It is unlikely that the debate about the net effects of dingoes on threatened Australian marsupials will be resolved soon. The ongoing online discussion of Fancourt and colleagues’ article (see, for example, Twitter threads here and here) quickly reveals the key factors that challenge consensus. First, although the evidence contained in this paper is empirically strong, the results are from one location in central Queensland, and applied ecology can be highly context-specific. Perhaps both sides of the debate are correct, just in different locations? Moreover, the response variables at the heart of this question – the spatiotemporal distribution of mesopredators – are incredibly difficult to measure accurately, particularly using methods like camera traps. Significant differences between sites with and without dingoes can therefore be very difficult to identify, even when they exist. Finally, the dingo-mesopredator-marsupial ecosystem is a web of indirect and direct interactions, where causality is hard to attribute and it is very difficult to predict the consequences of an intervention.

In observing the debate that followed the publication of this thought-provoking article, it occurs to me that, despite the evidence it presents, we are no closer to consensus than we were before, and existing opinions may still prevail. The role of dingoes in the suppression of mesopredators will continue to be hotly contested because – in the short-term at least – the question goes beyond the strictly scientific.

In an ideal world, scientific progress is a process of evidence accumulation and persuasion. Scientists conditionally support the theories that have the strongest empirical support but change their minds when the weight of evidence falsifies an existing hypothesis, or suggests a superior explanation. In the real world, things are more complicated. There’s an old saying in physics that’s been variously attributed to Max Planck, Richard Feynman, and Albert Einstein – basically every famous physicist from the early quantum era: ‘Theories aren’t disproved; old theorists die’.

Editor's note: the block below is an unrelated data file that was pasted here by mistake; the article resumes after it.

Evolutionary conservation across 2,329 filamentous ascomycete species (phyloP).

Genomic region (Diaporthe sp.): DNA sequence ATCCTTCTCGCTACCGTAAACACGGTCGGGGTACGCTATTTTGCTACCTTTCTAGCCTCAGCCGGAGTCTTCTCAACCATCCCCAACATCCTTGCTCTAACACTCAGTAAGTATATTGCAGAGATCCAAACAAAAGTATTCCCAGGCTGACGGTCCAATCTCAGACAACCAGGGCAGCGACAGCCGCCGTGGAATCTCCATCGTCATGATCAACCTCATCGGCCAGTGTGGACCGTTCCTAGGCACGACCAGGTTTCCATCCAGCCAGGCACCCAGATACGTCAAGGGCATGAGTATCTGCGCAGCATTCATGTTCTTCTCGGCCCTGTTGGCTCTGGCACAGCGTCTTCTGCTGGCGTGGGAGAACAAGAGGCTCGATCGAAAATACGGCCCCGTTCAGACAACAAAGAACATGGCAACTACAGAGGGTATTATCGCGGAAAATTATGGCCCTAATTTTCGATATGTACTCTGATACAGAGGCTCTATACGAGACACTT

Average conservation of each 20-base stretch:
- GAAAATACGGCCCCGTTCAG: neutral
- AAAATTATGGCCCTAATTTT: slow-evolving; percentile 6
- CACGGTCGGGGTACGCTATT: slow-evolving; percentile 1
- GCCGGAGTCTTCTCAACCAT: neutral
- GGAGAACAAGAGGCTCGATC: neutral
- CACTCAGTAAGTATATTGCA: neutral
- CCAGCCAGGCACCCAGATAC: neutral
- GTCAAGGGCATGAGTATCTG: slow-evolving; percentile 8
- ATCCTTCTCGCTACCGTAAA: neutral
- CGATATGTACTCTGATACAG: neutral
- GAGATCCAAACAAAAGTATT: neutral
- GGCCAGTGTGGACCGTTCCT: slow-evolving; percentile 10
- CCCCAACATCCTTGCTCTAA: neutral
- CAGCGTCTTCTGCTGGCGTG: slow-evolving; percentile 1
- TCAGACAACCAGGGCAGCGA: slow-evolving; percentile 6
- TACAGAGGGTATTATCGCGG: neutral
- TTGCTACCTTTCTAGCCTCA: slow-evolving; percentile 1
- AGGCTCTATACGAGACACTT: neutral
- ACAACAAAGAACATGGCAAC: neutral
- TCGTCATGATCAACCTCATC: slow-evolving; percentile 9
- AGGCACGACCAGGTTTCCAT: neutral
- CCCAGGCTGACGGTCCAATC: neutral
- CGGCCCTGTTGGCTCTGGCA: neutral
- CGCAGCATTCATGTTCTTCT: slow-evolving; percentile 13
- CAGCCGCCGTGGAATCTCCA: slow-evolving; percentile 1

Science is a human endeavour. When two theories are in conflict, scientists make up their minds on the basis of the evidence presented to them. However, their decision is also influenced by their preconceptions, their vested interests, their value systems, and their tribal allegiances. These factors make it hard for individuals to change their positions and encouraging them to do so is not necessarily as straightforward as the publication of a paper.

The effects and influence of Fancourt et al., as a consequence, will likely not be felt among all of today’s conservation scientists. Having spent the past few weeks reading journal articles, opinion pieces, and Twitter posts on both sides of the debate, it’s not clear to me that either faction will be persuaded by another experimental study. But that’s OK, because I think the impacts of these experiments will be apparent in the next generation of applied ecologists. When this new cohort comes to form their applied ecological opinions, they will consider anew the weight of evidence on both sides of the debate. In doing so they will find this paper to be a strong voice against the instrumental value of apex predation in ecosystem management.

The full Editor’s Choice article, Do introduced apex predators suppress introduced mesopredators? A multiscale spatiotemporal study of dingoes and feral cats in Australia suggests not, is free to read for a limited time in Journal of Applied Ecology.